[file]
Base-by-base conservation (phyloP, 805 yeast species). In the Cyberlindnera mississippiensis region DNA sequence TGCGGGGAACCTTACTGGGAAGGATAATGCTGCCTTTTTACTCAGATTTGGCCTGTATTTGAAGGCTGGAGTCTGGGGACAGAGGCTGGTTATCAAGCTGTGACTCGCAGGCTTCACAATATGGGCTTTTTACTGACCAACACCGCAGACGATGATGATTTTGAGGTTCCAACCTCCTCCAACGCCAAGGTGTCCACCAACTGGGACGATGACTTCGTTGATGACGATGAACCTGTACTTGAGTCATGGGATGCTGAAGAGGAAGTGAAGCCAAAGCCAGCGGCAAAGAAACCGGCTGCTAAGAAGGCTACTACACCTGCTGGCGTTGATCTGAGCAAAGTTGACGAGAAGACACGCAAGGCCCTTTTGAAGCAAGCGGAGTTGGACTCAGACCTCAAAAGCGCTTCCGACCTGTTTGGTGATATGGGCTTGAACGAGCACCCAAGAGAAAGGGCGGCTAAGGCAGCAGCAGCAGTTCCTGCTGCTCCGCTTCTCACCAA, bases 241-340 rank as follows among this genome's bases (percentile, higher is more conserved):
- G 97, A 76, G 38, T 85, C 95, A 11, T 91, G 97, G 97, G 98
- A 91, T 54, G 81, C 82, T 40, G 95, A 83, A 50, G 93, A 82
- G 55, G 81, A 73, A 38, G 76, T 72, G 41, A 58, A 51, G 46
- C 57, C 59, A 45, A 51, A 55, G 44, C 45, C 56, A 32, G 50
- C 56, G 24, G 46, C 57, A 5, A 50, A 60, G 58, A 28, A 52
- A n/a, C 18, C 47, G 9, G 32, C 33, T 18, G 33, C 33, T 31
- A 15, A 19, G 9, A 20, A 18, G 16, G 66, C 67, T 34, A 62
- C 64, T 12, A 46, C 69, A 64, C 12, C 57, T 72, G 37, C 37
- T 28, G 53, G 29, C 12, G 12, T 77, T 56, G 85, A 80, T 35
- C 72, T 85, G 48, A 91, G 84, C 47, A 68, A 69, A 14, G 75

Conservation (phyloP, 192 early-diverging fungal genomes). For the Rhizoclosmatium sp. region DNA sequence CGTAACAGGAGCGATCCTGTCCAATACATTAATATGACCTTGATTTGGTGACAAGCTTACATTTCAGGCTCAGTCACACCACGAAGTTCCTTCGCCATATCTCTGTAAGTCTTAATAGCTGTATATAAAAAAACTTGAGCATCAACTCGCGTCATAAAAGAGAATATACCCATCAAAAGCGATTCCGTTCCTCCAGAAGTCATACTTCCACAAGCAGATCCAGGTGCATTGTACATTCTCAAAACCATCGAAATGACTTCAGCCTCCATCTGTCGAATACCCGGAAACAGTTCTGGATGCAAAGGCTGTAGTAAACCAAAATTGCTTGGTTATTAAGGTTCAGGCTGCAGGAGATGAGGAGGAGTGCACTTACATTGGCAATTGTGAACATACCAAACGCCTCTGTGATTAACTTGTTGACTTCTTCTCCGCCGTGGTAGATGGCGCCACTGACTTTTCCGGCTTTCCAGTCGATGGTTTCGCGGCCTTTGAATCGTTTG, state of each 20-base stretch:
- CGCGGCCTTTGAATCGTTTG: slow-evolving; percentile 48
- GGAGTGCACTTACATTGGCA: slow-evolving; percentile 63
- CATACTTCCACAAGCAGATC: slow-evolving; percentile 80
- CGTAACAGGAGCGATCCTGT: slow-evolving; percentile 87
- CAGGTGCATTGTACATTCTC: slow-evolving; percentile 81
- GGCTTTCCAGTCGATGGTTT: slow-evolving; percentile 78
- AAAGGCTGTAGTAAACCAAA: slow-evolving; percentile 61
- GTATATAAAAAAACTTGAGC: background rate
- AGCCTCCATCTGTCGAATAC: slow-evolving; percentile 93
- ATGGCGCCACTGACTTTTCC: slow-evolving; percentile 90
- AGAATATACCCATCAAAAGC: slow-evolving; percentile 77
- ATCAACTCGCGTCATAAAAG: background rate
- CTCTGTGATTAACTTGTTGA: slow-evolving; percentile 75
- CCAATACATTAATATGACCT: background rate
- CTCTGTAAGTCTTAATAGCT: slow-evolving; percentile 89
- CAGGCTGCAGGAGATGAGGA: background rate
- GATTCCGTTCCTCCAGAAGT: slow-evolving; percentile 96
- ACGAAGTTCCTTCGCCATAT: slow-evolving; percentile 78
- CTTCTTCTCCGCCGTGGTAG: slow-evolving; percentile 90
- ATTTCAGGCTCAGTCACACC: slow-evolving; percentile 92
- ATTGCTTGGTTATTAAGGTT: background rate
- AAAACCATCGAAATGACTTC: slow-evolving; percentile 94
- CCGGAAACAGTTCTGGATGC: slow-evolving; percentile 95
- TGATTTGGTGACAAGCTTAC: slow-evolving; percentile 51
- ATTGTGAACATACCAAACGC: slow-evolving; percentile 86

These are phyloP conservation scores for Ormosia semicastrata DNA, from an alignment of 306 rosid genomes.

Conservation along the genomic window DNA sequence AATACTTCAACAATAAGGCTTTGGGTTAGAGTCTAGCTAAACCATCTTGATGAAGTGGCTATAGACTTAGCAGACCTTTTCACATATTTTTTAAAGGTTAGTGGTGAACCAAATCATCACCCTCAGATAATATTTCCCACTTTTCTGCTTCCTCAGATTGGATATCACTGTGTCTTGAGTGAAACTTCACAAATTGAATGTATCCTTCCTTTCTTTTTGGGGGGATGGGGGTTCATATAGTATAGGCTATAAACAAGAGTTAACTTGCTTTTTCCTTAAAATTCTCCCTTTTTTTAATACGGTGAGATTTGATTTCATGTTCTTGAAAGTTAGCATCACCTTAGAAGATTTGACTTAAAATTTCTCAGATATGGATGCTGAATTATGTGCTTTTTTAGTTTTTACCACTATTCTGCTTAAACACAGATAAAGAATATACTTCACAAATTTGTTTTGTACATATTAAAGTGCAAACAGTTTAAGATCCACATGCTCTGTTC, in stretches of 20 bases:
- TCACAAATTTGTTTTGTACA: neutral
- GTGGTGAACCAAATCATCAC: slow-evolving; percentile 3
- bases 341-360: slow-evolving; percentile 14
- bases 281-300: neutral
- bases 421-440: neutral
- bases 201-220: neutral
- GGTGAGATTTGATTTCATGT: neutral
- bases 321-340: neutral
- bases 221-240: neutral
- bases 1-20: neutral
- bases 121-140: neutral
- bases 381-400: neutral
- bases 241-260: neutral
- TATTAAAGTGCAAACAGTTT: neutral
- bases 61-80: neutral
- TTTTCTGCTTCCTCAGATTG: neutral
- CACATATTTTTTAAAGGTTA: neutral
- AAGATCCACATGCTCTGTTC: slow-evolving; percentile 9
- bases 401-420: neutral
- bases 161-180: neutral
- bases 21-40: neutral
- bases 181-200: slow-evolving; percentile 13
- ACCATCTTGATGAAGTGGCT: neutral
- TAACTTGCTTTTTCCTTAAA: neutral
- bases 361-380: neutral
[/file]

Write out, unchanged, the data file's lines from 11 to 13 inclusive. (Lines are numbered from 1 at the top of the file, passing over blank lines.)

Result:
- C 72, T 85, G 48, A 91, G 84, C 47, A 68, A 69, A 14, G 75

Conservation (phyloP, 192 early-diverging fungal genomes). For the Rhizoclosmatium sp. region DNA sequence CGTAACAGGAGCGATCCTGTCCAATACATTAATATGACCTTGATTTGGTGACAAGCTTACATTTCAGGCTCAGTCACACCACGAAGTTCCTTCGCCATATCTCTGTAAGTCTTAATAGCTGTATATAAAAAAACTTGAGCATCAACTCGCGTCATAAAAGAGAATATACCCATCAAAAGCGATTCCGTTCCTCCAGAAGTCATACTTCCACAAGCAGATCCAGGTGCATTGTACATTCTCAAAACCATCGAAATGACTTCAGCCTCCATCTGTCGAATACCCGGAAACAGTTCTGGATGCAAAGGCTGTAGTAAACCAAAATTGCTTGGTTATTAAGGTTCAGGCTGCAGGAGATGAGGAGGAGTGCACTTACATTGGCAATTGTGAACATACCAAACGCCTCTGTGATTAACTTGTTGACTTCTTCTCCGCCGTGGTAGATGGCGCCACTGACTTTTCCGGCTTTCCAGTCGATGGTTTCGCGGCCTTTGAATCGTTTG, state of each 20-base stretch:
- CGCGGCCTTTGAATCGTTTG: slow-evolving; percentile 48